In general, a fuel storage unit/fuel cell system of the present invention includes at least one individual fuel storage unit 110 and one fuel cell 120. Examples of embodiments of system 100 include, but are not limited to: a single fuel storage unit in contact with a single fuel cell (each being an end component); an alternating equal number of fuel storage units and fuel cells, with one fuel storage unit end component and one fuel cell end component; and alternating fuel storage units and fuel cells, either two fuel storage unit end components (as illustrated in
As an optional component, system 100 includes an insulation layer 130, shown in a cut away view in
Hydrogen-storage material 200 can be one or more of a number of materials that store hydrogen, including, but not limited to hydrides, amides, imides, nanotubes and other adsorbants, glass microspheres, chemical hydrides, liquid or solid hydro-carbons and chemically reacting hydrogen containing compounds. Within the scope of the present invention, a phase change—that is liquid hydrogen—can also be a hydrogen-storage material. Each of these materials absorbs heat as they desorb hydrogen. The heat transfer into the fuel storage assembly 10 thus controls the amount of hydrogen that can be supplied by fuel storage assembly 10.
More generally, hydrogen-storage materials 200 within the scope of the present invention include, but are not limited to individual components or mixtures of the following components: hydrides, including but not limited to alanates (alkali-earth-aluminum hydrides), borohydrides, magnesium hydride, and intermetallic hydrides, including but not limited to rare-earth-nickel hydrides or aluminum hydride; hydrogen-containing compounds, including but not limited to amides, imides, metal hydrides, catalysts and alloys wherein hydrogen is taken-up and released though exothermic and endothermic chemical reactions between constituent components including but not limited to hydrogen; carbon-containing materials, including but not limited to activated carbon, carbon nanofibers or nanotubes, metal organic frameworks, or other high-surface-area hydrogen adsorption materials; and glass microspheres. Additional hydrogen-storage material components include mixtures of hydrogen-containing compound that releases hydrogen by exothermic reactions with a second compound, example of which include, but are not limited to borohydrides reacting with water and alkali-earth-aluminum hydrides reacting with ammonia. In addition, hydrogen storage that is also within the scope of the present invention includes using the internal volumes to store compressed gaseous or liquid hydrogen.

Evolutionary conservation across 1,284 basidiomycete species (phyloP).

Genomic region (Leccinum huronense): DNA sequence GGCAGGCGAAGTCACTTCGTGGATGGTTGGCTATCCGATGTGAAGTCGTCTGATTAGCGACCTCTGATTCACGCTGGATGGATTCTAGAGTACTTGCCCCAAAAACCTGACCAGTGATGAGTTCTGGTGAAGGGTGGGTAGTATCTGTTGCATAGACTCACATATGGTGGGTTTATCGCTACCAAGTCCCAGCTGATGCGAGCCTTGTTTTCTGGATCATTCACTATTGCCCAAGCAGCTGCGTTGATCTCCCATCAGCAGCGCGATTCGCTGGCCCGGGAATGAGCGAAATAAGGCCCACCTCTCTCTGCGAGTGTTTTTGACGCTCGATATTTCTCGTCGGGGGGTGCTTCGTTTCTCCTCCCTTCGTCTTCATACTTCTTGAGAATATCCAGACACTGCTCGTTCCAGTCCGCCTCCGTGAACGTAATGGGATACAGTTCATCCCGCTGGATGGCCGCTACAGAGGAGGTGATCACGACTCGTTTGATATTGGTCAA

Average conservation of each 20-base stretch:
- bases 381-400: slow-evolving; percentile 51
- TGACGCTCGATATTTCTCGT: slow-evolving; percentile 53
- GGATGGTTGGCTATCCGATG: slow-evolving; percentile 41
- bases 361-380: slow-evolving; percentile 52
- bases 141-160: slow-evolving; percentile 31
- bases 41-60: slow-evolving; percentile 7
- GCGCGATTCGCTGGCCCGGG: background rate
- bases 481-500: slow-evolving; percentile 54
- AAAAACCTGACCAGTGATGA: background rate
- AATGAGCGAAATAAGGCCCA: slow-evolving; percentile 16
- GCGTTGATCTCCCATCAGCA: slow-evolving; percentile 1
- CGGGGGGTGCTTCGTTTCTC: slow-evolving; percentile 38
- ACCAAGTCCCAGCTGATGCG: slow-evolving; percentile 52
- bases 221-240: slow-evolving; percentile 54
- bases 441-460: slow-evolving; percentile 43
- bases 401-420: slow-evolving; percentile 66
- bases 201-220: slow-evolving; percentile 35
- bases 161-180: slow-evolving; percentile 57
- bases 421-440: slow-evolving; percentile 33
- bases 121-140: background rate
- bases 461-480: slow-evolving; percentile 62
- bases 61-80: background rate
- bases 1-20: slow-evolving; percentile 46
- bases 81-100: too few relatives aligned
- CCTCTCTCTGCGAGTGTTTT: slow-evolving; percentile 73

One type of material 200 are hydrides, including but not limited to a D-R material, such as an alanate, a metal hydride, or can be a mixture of different materials. Each housing 111 can contain a different amount, composition, mixture or density of material, as described subsequently. In particular, material 200 may be varied to combine, for example, low temperature properties of one material with the high temperature properties of another material to result in some required temperature dependent response and result, for example, with a fuel storage assembly 10 having good cold start properties or to optimize the thermal management of the combined system without additional active heat transfer.